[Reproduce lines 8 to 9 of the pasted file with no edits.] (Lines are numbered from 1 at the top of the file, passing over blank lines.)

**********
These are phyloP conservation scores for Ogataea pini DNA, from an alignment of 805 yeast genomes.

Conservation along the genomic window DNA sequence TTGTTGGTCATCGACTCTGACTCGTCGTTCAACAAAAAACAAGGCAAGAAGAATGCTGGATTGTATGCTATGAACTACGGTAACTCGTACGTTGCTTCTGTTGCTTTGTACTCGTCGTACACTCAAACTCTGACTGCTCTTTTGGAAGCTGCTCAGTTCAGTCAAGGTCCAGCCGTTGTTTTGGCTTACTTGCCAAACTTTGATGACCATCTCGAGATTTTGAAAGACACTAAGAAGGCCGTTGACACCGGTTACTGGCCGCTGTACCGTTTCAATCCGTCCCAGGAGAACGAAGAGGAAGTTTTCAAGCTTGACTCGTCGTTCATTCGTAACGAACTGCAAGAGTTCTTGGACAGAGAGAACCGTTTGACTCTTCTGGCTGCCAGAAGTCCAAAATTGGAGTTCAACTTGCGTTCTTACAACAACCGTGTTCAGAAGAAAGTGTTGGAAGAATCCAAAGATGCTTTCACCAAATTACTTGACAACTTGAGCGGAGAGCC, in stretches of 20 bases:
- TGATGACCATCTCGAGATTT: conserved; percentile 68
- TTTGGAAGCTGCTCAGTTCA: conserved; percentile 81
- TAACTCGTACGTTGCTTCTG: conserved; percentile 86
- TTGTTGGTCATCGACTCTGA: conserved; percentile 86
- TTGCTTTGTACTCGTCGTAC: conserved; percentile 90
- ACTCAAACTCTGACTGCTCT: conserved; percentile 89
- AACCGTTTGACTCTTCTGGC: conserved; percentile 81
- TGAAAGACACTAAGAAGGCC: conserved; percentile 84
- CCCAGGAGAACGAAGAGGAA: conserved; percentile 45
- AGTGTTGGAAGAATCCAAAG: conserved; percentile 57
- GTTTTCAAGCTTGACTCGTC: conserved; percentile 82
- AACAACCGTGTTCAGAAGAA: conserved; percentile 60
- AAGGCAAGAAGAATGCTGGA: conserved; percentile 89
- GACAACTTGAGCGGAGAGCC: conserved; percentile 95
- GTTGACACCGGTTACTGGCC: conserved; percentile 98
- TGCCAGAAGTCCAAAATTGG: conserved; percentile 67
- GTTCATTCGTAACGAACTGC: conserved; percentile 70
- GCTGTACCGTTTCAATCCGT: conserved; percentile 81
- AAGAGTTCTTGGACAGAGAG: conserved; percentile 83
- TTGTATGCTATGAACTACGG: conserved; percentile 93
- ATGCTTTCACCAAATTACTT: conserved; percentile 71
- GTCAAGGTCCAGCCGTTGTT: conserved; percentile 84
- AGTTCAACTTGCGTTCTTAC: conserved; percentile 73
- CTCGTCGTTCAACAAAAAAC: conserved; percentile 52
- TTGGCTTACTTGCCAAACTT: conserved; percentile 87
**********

- ACTCAAACTCTGACTGCTCT: conserved; percentile 89
- AACCGTTTGACTCTTCTGGC: conserved; percentile 81